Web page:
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  1. #1
    Join Date
    Apr 2013

    Default Tuscany in a wheelchair......

    Hello, this is my first post. My husband & l want to go to Tuscany in September for 2 weeks what is driving like over there? I can't walk so buses are a 'no go', we're hoping to stay to stay in one hotel and travel to explore by car and 'foot', if others who have hired cars found it good. Does anyone know a good place to stay that would really suit us - Cities/art/countryside. Thank you

  2. #2
    Join Date
    Jul 2008
    Florence, Italy

    Default Re: Tuscany in a wheelchair......

    Ciao Glitter,

    If you're in a wheelchair, then of course buses are not really an option for long distance travel but they are for local travel. In Florence, all of the buses are equipped with platform elevators and a dedicated space within the bus for anyone traveling on a wheelchair.

    Seeing as you'll have 2 weeks, I'd suggest breaking it up into 2 separate bases. You can spend the first week in Florence exploring the city and the nearby outskirts.
    The second week you can use a base outside of Florence in the Tuscan countryside to explore the rest of Tuscany from there. Driving is not difficult, it does get a little bit of getting used to at first because Italian drivers are a bit "aggressive" but as long as you forget them and focus on driving, you'll be fine. A GPS is certainly recommended to aid in moving around. You will only really need a car once you leave Florence.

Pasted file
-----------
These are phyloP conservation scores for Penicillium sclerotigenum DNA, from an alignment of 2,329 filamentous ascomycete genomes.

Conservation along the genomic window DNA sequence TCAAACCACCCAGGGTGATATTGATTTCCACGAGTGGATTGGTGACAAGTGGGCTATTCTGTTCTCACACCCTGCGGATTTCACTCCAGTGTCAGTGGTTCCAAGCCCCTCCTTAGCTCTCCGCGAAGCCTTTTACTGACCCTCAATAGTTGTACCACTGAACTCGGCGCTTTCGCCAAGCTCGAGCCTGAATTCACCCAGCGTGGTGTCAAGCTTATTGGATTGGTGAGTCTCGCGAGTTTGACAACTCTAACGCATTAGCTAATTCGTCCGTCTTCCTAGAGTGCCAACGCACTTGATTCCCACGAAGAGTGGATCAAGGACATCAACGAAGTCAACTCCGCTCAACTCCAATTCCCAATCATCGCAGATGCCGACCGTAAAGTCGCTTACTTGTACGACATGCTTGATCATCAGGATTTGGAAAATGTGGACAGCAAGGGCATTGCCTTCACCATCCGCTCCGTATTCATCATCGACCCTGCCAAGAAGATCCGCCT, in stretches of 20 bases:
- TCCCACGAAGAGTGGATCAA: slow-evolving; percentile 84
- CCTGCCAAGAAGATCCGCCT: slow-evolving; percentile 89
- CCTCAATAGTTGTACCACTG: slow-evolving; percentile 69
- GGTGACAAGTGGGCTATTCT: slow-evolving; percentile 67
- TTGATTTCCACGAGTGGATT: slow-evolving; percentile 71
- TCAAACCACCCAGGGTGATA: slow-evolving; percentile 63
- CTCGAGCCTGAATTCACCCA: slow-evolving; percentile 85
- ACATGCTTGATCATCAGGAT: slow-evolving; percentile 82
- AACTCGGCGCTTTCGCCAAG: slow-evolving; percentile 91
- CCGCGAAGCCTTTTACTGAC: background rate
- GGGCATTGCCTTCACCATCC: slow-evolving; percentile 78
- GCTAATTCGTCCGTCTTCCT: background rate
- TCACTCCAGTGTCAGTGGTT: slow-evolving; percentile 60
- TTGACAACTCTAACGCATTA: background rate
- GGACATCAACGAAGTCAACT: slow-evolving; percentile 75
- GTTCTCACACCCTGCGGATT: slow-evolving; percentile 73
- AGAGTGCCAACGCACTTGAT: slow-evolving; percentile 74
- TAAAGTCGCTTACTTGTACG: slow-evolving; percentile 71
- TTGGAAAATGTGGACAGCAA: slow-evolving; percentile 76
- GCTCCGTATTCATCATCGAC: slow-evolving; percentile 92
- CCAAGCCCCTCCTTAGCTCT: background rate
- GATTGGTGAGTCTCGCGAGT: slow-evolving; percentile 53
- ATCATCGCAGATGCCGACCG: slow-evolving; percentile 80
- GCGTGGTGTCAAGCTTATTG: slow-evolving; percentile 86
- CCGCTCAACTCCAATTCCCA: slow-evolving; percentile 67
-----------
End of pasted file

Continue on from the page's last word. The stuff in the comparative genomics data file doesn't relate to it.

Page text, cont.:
Another option is to rent a car with driver, but that can get pricey... but you could arrange it only for specific days you want to go out to specific destinations.

    Having said this, you have to realize that most of Tuscany is made up of hills.... and that in the past centuries, the "safest" place to live was at the top of the hills so that you could have a good view onto the surrounding area and not be caught unawares by enemies. So most of the villages in Tuscany are set atop hills (some really gentle, some a little bit steeper) and therefore require some maneuvering with wheelchairs.
    Florence is a great exception - most of it is on flat ground right on the bank of the Arno river.

    I suppose your husband is not confined to a wheelchair and will be your main support for moving around. So Florence is a great base for your first week. Here are some options for places to stay in Florence that offer disabled services and rooms.
    The Chianti countryside and the area south of Siena are both also good options for "gentle hills" for your second week: take a look of some of the options here.

    If you have a disabled parking pass in your home country, bring it along as you qualify for free parking and free entrance into the ZTL area in Florence - read details here.

    Hope these suggestions help you get started on your planning! If you have more questions, do post and I'll try to help!
    What to see in Tuscany? Check out ideas on our main website!!

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